So even if the percentage at which your investments grow remains constant, the value by which they grow will increase over time. 

We can see this in our family tree. Each generation we go back will double the number of ancestors you had in the prior generation. 

That means the rate at which your number of ancestors increases remains the same. But because of compounding, the actual number of ancestors that you have will grow more and more with each generation.

You can see this process in investing too.

Imagine a £10,000 investment increasing at a 5 per cent rate every year for 40 years. By the time those 40 years are up, that £10,000 would be worth £70,400.

Of course, you have to remember that stocks don’t always increase in value. 

That’s why it’s better to hold a portfolio for a longer period of time. Not only is it less likely to result in you losing money, it also means there’s a better chance you’ll see compound growth in your investments.

What are stocks?

Stocks represent ownership in a company. So when you invest in stocks, you are buying a small stake in a business.

This is why you’ll usually see the value of stocks fall or rise according to how well a business is doing. 

If a company is making much bigger profits than expected then its share price will likely rise. 
The reverse is also true. A company doing worse than expected is likely to see its share price fall.

You’ll often hear the phrases ‘stocks’ and ‘shares’ used interchangeably, something that can be confusing for investing newbies.

The only difference between the two is that ‘shares’ is generally used to refer to stocks in a single company. ‘Stocks’ is generally used to refer to stocks in more than one company.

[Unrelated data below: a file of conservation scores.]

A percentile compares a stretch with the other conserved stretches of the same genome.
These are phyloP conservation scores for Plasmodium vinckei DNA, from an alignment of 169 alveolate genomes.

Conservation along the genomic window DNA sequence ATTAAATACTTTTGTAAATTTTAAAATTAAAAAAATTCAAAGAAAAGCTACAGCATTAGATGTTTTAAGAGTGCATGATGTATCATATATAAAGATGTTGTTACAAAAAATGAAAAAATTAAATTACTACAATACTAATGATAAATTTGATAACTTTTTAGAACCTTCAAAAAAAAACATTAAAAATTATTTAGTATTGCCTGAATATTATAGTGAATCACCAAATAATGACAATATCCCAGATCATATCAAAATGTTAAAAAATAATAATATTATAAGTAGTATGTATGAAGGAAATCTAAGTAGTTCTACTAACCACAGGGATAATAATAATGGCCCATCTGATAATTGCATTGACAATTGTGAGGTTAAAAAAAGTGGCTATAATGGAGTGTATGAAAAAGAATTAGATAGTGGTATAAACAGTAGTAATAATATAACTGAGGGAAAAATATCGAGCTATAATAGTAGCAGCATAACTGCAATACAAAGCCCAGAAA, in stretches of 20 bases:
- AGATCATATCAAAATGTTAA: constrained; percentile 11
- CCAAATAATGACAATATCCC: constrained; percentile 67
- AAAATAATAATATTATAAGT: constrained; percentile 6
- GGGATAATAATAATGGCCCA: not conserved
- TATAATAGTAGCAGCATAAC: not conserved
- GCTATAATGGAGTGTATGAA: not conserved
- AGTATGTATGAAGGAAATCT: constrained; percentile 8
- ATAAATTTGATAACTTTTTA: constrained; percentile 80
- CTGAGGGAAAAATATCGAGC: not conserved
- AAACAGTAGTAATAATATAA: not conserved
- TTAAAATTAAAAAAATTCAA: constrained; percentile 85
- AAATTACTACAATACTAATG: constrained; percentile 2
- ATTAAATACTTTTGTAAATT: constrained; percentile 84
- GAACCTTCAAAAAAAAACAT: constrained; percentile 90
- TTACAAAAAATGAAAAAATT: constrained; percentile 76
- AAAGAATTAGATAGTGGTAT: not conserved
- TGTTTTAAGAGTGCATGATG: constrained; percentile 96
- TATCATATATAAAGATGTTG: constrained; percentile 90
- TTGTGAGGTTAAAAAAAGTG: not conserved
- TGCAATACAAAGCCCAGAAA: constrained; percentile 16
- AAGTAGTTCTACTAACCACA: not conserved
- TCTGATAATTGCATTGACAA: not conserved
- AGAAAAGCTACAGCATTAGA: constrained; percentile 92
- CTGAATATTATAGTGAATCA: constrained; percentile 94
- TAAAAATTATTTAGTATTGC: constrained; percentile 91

How does the stock market work?

The stock market is where people go to buy and sell stocks. They generally do this on a stock exchange.

A stock exchange is an institution that connects buyers and sellers of stocks. 

In the past, people would have to physically go to an exchange in order to buy and sell stocks.

Technology has changed this entirely.

More and more of the mechanisms that let people find buyers or sellers and exchange their cash for stocks have been automated and digitised.

This means that a huge volume of trading now takes place electronically. A stock exchange will operate online systems that match buyers and sellers of stocks.

As a result, investors can now access exchanges online and use them to buy and sell stocks. This is generally done through brokers, that provide those investors with access to an exchange.

These technological developments have made it faster, simpler and cheaper to invest in stocks in the UK.

How does a company get listed on a stock exchange?

There are a couple of common ways that companies can list their shares on a stock exchange. 

The most talked about way is through an ‘Initial Public Offering’ or IPO for short. 

As the name suggests, this is a process by which a company sells a block of shares to public investors for the first time. That could include both companies and regular people.

An IPO is the most common way that a ‘private’ company ‘goes public’. But it’s not the only one.